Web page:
Soil is one of the largest pools of terrestrial organic carbon. Land-use types affect not only the storage but also the depth distribution pattern of soil organic carbon (SOC), which plays important roles in global climatic change. The SOC depth distribution and its influencing factors in Lanlingxi watershed in Three Gorges Reservoir were analyzed. The results showed that land-use types significantly affected the SOC depth distribution. The SOC densities in 0-20 cm layer averaged at 8.47, 5.90, 4.65, and 2.64 kg·m-2 for forests, grasslands, shrub lands, and croplands, respectively, and the SOC densities in the 0-100 cm were 8.47, 5.90, 4.65, and 2.64 kg·m-2 respectively. The percentage of SOC in 0-20 cm layer (relative to the 0-100 cm) averaged at 69.8%, 57.6%, 50.8% and 36.2% for forests, grasslands, shrub lands and croplands, respectively. With increasing soil depth, SOC density decreased rapidly, and the decline rate was fastest in forests. The forests had a shallower SOC depth distribution. On the contrary, grasslands and shrub lands decreased slowly with soil depth, and they had a deeper SOC depth distribution. Land-use type and altitude significantly affected SOC densities in top layer (0-20 cm), but had no obvious effect on that in the deeper layers (>40 cm). Soil mechanical composition had a little effect on SOC density of surface layer (0-20 cm), but had a significant effect in deeper layers (>40 cm). The soil carbon storage was underestimated when SOC in 0-100 cm layer was considered. SOC density would be increased by 6.2%-16.5% in the study watershed with SOC storage in 0-150 cm layer being considered. © 2015, editorial Board of Chinese Journal of Ecology. All rights reserved.


Tian Y.W.,Henan University of Science and Technology | Tian Y.W.,Chinese Academy of Forestry | Zeng L.X.,Chinese Academy of Forestry | Huang Z.L.,Chinese Academy of Forestry | And 2 more authors.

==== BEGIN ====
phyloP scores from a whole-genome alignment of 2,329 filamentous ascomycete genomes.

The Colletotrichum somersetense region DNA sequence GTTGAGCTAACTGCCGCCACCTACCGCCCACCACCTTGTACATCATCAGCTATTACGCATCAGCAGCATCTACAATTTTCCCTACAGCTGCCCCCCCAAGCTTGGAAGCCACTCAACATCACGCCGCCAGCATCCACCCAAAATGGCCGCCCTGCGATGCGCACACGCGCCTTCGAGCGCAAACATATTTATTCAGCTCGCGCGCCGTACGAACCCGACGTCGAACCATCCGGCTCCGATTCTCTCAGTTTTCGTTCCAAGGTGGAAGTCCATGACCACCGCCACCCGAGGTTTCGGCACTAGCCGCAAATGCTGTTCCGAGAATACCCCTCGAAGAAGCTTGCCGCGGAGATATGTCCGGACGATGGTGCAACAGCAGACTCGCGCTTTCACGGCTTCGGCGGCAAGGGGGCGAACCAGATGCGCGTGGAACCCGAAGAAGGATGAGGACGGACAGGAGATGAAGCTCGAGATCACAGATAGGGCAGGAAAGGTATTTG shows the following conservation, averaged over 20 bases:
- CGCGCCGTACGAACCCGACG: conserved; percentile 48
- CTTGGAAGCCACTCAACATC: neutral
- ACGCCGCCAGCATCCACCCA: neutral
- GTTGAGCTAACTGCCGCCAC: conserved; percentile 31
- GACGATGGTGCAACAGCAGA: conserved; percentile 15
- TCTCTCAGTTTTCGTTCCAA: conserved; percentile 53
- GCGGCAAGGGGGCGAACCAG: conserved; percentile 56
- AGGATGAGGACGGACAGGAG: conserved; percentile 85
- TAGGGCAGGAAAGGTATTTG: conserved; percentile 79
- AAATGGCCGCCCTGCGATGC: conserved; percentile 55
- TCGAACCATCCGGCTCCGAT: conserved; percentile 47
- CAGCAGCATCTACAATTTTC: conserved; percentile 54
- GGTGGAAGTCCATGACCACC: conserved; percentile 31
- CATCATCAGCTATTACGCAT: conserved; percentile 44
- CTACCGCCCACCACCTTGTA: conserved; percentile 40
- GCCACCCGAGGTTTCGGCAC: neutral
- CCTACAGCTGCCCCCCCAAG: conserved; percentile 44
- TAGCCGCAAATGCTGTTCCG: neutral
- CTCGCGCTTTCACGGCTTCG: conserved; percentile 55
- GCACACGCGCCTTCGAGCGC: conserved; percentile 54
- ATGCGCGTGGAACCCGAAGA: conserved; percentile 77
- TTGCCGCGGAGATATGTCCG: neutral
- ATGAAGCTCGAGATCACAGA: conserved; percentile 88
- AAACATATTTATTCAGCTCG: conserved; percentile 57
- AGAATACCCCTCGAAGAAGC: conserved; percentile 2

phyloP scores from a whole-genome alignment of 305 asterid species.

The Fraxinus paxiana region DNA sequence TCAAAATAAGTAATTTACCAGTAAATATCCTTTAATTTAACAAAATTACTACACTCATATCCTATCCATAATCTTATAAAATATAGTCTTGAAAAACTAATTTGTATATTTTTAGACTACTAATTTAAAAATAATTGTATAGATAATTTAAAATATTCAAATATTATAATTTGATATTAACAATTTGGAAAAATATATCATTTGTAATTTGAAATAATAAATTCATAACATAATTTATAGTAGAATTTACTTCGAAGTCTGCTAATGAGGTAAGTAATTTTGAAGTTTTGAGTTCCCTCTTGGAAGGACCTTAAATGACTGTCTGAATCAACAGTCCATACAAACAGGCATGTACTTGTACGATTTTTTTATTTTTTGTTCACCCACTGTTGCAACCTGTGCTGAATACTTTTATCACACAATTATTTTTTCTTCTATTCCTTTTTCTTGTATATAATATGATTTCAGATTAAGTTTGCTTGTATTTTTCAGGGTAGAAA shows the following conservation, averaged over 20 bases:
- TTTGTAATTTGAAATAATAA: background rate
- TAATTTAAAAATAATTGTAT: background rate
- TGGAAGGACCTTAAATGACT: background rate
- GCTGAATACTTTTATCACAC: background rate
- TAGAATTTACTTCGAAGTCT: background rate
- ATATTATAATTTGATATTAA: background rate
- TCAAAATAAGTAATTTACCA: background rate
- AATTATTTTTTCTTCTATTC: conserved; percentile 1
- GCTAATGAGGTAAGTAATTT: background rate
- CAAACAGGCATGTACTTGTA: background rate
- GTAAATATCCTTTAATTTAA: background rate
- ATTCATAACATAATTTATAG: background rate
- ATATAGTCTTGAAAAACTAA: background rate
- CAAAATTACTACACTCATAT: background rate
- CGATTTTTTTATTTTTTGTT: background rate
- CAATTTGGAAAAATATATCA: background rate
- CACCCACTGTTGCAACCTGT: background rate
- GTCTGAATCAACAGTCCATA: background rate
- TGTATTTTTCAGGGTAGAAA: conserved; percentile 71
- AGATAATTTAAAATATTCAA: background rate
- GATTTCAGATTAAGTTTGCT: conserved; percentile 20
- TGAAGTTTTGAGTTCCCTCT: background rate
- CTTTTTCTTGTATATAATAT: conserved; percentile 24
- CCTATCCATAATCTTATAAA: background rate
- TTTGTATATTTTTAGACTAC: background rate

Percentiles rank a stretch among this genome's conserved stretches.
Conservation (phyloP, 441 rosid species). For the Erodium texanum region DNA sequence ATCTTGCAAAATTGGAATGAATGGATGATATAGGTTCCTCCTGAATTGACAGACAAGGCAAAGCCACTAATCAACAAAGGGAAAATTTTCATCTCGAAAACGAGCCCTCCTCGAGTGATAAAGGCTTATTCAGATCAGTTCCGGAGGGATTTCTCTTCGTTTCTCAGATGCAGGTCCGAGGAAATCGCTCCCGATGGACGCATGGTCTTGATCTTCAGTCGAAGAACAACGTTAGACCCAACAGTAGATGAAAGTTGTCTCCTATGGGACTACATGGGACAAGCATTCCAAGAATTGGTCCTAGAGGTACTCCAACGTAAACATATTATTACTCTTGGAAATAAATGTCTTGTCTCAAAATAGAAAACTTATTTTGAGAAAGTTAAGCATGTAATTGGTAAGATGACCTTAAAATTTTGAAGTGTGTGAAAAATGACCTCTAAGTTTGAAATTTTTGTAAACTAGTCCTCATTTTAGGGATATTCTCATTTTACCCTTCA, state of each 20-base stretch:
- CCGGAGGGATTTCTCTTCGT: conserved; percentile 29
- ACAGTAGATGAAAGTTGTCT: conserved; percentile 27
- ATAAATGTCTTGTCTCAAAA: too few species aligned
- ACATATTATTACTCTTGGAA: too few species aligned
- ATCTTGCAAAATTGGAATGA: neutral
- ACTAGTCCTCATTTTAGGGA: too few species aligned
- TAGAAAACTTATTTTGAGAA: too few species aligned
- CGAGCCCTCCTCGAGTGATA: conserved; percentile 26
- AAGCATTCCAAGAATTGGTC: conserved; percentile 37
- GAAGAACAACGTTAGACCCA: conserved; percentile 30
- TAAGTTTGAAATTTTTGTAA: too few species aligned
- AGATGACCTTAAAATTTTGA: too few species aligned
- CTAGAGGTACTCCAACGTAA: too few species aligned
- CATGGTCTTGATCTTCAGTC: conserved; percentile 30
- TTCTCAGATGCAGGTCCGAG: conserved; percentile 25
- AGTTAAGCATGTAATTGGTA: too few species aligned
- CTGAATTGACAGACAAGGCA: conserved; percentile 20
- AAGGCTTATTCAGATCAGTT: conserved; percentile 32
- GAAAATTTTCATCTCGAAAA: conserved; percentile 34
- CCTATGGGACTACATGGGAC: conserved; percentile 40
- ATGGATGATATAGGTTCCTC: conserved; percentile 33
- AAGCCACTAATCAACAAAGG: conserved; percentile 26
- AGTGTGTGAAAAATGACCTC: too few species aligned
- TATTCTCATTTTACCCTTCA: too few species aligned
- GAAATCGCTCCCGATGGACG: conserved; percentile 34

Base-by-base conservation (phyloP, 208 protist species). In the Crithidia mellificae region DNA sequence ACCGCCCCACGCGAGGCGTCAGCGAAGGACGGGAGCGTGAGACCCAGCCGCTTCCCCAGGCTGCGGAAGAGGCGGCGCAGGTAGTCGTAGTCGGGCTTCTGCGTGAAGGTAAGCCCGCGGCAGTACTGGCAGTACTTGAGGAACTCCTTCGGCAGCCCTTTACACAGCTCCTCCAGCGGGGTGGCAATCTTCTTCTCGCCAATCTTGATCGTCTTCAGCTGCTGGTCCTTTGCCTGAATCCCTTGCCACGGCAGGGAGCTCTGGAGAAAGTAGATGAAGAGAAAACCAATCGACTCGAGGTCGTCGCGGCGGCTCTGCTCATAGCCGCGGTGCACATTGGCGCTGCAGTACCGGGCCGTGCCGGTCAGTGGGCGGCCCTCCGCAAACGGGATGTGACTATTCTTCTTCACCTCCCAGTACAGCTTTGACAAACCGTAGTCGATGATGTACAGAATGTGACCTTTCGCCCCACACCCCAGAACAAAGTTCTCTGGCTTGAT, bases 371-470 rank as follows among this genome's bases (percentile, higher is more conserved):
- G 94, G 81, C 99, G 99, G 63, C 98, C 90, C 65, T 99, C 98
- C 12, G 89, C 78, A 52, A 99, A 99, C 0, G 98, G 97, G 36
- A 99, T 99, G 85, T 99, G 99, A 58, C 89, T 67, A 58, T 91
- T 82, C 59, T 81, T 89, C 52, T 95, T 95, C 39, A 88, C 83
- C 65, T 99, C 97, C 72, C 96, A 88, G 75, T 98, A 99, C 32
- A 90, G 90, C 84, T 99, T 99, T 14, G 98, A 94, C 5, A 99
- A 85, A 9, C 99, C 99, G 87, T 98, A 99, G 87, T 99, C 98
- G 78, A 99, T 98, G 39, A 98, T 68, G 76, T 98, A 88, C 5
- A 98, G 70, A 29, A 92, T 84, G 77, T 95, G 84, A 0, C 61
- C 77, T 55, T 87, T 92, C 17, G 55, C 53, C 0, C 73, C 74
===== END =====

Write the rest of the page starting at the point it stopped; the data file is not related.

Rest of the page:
Shengtai Xuebao/ Acta Ecologica Sinica | Year: 2015

The pool of soil organic carbon (SOC) in a forest forms an important component in the global carbon (C) cycle. SOC plays an important role in enhancing forest productivity and mitigating the net rate of global greenhouse gas emissions. The risk of global warming has caught the attention of the scientific community as it relates to SOC stocks in forest ecosystems. The precise measurement of SOC stocks and verification of the amount of C sequestered in the soil are critical factors for the implementation of C trading programs. SOC in mineral soils generally decreases with depth; however, this decrease is non-linear and has been frequently modeled as an exponential function. We selected four forest types (boreal forest, temperate deciduous forest, subtropical mixed forest, and tropical evergreen broadleaved forest) and analyzed theexponential function for SOC mass density. We established an SOC database for layers of the soil profile by measuring the SOC in typical areas in the four forest biomes. The depth distribution models for the mass density of SOC were established by a typical sampling method. The model was calibrated using 60% of the data of the profiles, and 40% of the data was used for validation purposes. The entire evaluation for the results of model simulation consisted of determining the coefficient of determination (R2), Nash-Sutcliffe coefficient of efficiency (E), and the percentage error (PE). Next, the depth distribution models evaluated here were used to simulate the distribution of SOC deeper into the soil profile. The results showed that the simulation values for the depth distribution models of the four forest biomes and the observed values were relatively consistent. The average values of R2, E, and absolute PE were 0.88, 0.74, and 6.95%, respectively. The model simulations had a relatively high capacity (E > 0.6), and the PE of the model was simulated within a range with acceptable accuracy (PE < ±15%). The model could be used to simulate the depth distribution of forest soil organic carbon. Second, the boreal coniferous forest had a much higher density of SOC in the 0—20 cm layer than those of the tropical deciduous forest and the two other forest types. In contrast, the SOC densities in other layers of boreal coniferous forest were lower, while those of the tropical deciduous forest were higher. The regional SOC densities were lower when SOC densities in the 0—100 cm soil layers were used to characterize the regional SOC density. When compared with the SOC densities in the range of 0—200 cm in the soil profile, the SOC densities in the 0—100 cm soil layer were about 21.8% lower than the overall density. Any error in this calculation may be greater and more prominent in regions with high temperatures and precipitation rates. For rainfall events of a small magnitude, the model generally over-estimated mass density at the bottom of the soil profile, while the opposite was true; that is, for regions with large amounts of rainfall, the model generally under- estimated the surface SOC density. In general, the model performs well at simulating the depth distribution of SOC, and it can be used as a forest SOC management tool to simulate the depth distribution of SOC in some regions. © 2005, Ecological Society of China. All rights reserved.